We have a very special blog piece for you this week. This piece comes from an amazing art teacher in a female prison, Ella Whittlestone.
In spending the last year teaching art on the female education wing of a prison, I was granted a unique and privileged insight into the role education plays within the context of rehabilitation. Being immersed in this locked away community of people has taught me a lot about humanity, primarily that stereotypes serve very little purpose and are better off ignored – the diverse range of individuals I have crossed paths with during my time inside has reinforced my belief that ‘criminal’, ’prisoner’, or ’offender’ tells you very little about the person upon which this label is stuck. I have even on occasion felt compelled to challenge those who self-stigmatize with comments such as ‘What do you expect? I’m a criminal’, by responding that surely first and foremost and above all else, they are a person.
Stereotypes and stigma aside, teaching in a prison has allowed me to observe how different people present themselves to the world, whilst seeking out patterns and potential correlations. I have structured my response to the question of ‘What do prisoners and ex-offenders need to learn?’ around what I consider to be four key themes:
Acceptance, self-worth, conquering fear and connection.
Being a person is hard. This is something that does not get acknowledged as much as it perhaps should. Throughout our lives we are faced with a near constant myriad of expectation, pressure and change outside of our control, all of which shape our sense of self and ability to create a meaningful existence.
As a general rule, resisting or fighting against something tends to lead only to further tension. A certain relief comes from the simple act of accepting things exactly as they are. In this chaotic world there is so much going on that is out of our hands, but the one things we can always change (or at least become more aware of) is how we respond to what is going on. Simply acknowledging when something has made you feel upset, angry, anxious etc. can be very helpful in both detaching from, and consequently dealing with, this feeling; the feeling is not you. It may sound simplistic, but understanding the difference between, for example, ‘I am frustrated’ and ‘I feel frustrated’ can help in letting go of something that need not define you.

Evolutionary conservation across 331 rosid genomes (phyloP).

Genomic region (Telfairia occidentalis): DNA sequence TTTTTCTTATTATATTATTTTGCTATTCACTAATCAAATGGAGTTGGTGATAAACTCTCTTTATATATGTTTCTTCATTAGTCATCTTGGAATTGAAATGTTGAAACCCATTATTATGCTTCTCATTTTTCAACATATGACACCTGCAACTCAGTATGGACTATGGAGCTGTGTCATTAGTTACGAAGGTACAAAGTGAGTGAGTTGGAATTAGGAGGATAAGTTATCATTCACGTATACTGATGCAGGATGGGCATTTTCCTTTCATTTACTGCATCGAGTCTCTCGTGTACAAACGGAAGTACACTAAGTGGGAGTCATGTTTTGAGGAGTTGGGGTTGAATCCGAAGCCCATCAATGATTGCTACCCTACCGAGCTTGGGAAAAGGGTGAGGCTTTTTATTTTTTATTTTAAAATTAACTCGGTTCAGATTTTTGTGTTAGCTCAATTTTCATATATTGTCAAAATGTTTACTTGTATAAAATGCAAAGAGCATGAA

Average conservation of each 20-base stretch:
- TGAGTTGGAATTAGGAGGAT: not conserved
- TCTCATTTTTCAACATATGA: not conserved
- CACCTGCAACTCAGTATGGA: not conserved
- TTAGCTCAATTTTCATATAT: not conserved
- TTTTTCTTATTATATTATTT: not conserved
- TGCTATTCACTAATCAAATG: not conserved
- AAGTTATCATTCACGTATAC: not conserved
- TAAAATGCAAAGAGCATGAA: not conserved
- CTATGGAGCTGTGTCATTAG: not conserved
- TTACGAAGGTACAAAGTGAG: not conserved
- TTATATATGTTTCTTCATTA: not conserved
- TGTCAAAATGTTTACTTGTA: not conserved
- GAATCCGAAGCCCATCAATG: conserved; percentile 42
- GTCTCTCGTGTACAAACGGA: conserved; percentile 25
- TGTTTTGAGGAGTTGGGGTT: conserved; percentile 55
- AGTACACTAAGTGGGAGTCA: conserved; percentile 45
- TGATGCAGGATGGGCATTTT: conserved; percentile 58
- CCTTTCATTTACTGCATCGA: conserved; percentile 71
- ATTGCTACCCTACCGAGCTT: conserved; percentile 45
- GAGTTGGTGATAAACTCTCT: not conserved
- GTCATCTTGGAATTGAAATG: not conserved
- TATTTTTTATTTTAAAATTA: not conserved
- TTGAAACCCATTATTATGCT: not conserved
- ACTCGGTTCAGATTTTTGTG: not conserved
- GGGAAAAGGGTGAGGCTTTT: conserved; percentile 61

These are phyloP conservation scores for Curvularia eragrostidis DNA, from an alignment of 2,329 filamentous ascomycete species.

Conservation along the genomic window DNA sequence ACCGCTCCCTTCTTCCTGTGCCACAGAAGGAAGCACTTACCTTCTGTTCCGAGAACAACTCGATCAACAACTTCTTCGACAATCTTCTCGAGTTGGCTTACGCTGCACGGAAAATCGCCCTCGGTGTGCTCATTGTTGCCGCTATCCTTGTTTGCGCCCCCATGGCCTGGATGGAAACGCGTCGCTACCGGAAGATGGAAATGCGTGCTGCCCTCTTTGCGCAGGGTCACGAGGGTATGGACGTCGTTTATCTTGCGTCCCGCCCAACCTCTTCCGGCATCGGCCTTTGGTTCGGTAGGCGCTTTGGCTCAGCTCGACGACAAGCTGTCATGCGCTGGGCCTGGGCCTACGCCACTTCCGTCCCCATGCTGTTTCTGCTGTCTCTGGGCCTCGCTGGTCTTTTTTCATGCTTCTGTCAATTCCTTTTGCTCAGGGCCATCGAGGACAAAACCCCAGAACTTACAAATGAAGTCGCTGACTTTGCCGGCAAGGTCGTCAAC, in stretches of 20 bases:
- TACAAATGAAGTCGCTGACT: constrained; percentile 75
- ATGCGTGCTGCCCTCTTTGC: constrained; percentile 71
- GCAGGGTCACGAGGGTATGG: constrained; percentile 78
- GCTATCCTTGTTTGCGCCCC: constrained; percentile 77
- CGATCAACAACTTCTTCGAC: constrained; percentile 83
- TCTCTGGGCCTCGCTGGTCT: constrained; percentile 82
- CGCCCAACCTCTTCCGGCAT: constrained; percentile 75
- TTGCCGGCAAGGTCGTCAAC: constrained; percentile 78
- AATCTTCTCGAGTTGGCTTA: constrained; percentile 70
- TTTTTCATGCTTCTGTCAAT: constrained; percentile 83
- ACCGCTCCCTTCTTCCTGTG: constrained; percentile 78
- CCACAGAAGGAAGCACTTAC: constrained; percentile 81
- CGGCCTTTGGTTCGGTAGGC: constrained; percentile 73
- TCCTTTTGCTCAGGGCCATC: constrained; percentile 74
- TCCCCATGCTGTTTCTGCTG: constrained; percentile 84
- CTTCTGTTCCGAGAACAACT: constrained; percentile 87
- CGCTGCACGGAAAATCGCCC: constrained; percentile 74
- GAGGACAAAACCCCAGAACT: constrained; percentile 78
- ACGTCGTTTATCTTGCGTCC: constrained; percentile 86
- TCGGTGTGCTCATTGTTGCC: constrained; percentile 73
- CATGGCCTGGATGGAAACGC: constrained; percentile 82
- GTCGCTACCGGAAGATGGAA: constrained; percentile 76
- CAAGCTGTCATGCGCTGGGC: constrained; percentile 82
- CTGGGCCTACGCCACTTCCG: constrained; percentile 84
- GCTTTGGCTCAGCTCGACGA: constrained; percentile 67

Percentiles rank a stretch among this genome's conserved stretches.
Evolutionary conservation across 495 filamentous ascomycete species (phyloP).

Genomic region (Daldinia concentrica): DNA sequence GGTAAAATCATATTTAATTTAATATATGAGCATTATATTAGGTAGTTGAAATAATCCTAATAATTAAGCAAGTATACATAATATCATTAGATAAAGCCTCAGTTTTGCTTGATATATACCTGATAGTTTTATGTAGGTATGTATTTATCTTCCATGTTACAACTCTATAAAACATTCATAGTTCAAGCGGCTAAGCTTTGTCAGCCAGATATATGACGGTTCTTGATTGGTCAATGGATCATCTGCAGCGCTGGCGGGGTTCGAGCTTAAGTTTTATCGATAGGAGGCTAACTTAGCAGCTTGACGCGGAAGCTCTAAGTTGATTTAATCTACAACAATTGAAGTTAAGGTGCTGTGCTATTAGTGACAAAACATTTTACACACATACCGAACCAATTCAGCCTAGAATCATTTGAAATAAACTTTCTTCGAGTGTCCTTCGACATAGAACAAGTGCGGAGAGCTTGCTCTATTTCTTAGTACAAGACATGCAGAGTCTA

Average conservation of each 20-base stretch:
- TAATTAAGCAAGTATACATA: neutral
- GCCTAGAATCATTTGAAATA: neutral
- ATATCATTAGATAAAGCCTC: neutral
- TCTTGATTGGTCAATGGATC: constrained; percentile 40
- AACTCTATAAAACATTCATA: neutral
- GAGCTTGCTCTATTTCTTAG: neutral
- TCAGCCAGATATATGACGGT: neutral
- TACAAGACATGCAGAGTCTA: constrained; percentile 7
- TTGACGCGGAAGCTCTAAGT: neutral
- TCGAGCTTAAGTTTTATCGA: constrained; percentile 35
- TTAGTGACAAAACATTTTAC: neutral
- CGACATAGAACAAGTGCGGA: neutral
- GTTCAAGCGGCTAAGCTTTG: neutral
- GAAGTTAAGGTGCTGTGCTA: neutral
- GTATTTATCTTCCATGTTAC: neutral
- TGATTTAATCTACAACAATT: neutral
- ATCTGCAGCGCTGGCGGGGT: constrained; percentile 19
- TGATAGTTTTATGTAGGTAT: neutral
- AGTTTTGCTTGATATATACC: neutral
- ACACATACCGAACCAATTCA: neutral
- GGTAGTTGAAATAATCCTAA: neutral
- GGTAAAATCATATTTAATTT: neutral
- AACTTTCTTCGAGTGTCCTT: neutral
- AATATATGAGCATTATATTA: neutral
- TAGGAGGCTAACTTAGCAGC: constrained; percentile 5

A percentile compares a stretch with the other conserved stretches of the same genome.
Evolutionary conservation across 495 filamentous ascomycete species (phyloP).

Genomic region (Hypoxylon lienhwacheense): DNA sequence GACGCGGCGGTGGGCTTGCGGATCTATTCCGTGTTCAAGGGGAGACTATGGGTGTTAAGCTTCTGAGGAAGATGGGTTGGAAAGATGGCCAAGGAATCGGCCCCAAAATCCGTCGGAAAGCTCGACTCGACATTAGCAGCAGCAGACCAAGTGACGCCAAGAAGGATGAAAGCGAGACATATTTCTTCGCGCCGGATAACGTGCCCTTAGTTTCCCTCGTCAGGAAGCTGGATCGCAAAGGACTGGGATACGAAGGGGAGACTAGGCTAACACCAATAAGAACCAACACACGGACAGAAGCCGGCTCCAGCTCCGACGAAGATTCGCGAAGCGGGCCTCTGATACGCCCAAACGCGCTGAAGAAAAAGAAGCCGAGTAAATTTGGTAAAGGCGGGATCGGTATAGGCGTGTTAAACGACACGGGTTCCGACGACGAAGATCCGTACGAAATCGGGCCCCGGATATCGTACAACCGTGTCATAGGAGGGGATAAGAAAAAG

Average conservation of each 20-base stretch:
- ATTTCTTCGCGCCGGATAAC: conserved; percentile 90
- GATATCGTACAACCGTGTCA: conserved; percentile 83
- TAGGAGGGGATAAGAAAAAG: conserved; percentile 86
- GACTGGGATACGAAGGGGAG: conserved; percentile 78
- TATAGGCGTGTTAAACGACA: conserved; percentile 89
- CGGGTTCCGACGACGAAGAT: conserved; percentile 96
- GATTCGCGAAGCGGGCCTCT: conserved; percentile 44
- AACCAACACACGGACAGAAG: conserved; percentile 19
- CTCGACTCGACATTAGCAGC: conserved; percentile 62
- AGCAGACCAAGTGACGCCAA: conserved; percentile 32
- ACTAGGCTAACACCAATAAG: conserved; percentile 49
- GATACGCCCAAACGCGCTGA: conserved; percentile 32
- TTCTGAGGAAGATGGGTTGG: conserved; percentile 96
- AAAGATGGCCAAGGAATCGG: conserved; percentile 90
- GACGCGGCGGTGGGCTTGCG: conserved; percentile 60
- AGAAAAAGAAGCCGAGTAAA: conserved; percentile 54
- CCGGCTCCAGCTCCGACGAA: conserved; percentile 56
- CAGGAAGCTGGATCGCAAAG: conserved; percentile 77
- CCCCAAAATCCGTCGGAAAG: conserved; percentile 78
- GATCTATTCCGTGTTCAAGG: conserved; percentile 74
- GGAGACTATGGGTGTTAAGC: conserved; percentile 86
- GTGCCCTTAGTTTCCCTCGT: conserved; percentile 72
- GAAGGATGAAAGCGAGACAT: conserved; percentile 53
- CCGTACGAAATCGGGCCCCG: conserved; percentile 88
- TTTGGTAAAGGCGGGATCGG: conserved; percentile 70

One of the female prison residents I worked with in the art class once wrote:
‘Respect is a first requirement towards oneself, and respect towards the other is a logical consequence of the first’.
I believe this applies similarly to acceptance, in that we are more likely to accept others if we first accept ourselves. Those who find fault in others are more than likely reflecting their own feelings of being at fault in some fundamental way, and in doing so attempting to lift or alleviate this pain. After all, why would you need to find fault in others if you were totally and completely content in yourself? Perhaps this general trend could be framed as simply as in the graph below:
It is an experience we are probably all familiar with – someone else trying to bring you down in an attempt to raise themselves up. This can lead to a vicious circle, with both parties feeling worse about themselves, prompting yet more fault-finding and put-downs in further attempts to combat insecurity. Something has to break the cycle. I would suggest that in order to fully accept what is external to us (the situation we find ourselves in, the actions of those around us), we must first attempt to accept the messy internal world of ourselves.
I would argue that low self-worth is a significant contributing factor when it comes to crime. If you consider yourself to have little or no worth, this will be reflected in the choices you make – choices which as a result are more likely to cause harm.
Think about this within the context of monetary worth. Imagine you own two watches; one cost a fiver from a dodgy market stall, whilst the other is designer, priced at several hundred pounds. How does the way you treat these two watches differ? Which are you more likely to damage or lose?